The Agency of Community Redevelopment Explores the Bottom of the Well in search of Something Nutritious, 2011
Nine days after turning forty, I gave birth to my first and only child, my daughter. Mortality now stares back at me daily through her young eyes. I am immersed in cyclical experiences ever since.
As I age it becomes ever clearer that a significant part of life is dedicated to the grieving processes. Elizabeth Kubler-Ross' Five Stages of Death and Dying, known as The Five Stages of Grief, also known as the "grief cycle", are Denial, Anger, Bargaining, Depression, and Acceptance. Kubler-Ross did not intend this to be a rigid series of uniformly timed steps; it's more a framework for modeling the significant (and the less significant) experiences that make up a life.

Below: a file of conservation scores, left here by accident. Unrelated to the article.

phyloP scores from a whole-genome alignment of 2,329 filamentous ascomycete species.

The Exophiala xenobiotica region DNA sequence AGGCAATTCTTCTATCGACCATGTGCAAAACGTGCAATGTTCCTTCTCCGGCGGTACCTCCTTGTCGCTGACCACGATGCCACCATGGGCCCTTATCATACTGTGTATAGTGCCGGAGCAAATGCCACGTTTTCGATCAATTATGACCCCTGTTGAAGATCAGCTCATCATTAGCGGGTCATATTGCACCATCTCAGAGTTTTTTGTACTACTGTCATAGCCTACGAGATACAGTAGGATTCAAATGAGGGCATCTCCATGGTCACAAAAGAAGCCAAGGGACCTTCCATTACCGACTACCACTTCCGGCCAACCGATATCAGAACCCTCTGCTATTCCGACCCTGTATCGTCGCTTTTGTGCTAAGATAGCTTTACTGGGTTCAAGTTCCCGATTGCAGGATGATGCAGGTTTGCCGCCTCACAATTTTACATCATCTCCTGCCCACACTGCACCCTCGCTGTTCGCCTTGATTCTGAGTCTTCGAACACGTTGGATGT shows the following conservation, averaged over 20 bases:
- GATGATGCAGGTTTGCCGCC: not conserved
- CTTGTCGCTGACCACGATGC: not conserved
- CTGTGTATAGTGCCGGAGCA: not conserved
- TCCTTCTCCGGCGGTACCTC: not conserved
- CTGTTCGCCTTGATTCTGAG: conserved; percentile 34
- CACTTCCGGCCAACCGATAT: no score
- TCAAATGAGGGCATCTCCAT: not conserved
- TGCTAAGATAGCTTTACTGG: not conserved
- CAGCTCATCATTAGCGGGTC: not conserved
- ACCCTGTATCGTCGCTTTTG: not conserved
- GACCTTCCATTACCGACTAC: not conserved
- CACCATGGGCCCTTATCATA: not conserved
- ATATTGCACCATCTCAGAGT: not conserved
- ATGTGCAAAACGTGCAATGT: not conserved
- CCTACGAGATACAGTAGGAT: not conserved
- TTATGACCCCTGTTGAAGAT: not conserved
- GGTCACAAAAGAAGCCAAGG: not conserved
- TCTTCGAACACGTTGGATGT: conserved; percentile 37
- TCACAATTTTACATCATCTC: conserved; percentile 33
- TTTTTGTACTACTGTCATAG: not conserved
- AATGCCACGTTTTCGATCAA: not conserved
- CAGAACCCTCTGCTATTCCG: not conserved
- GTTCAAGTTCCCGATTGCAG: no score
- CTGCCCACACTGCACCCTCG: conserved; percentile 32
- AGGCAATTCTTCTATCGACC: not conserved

What do we grieve? Before having a child I never feared my own death, but now I am terrified of it. I find grieving to be a new feared experience, but also a cathartic experience allowing for possibility. Interpreting the grief cycle stimulated the new insights that form this installation. In this gallery are five works mirroring the cycle presented within a meandering framework. Denial is a sound piece created in collaboration with composer Rebecca Kneubuhl. Anger, a larger-than-life red paper crumbled ball holds the tension. Bargaining is a massive black and white swirling wire work suspended from above. Depression, a nine foot cut paper work weighs heavy while Acceptance, an ephemeral translucent hanging banner, begs us into the future with promises of growth.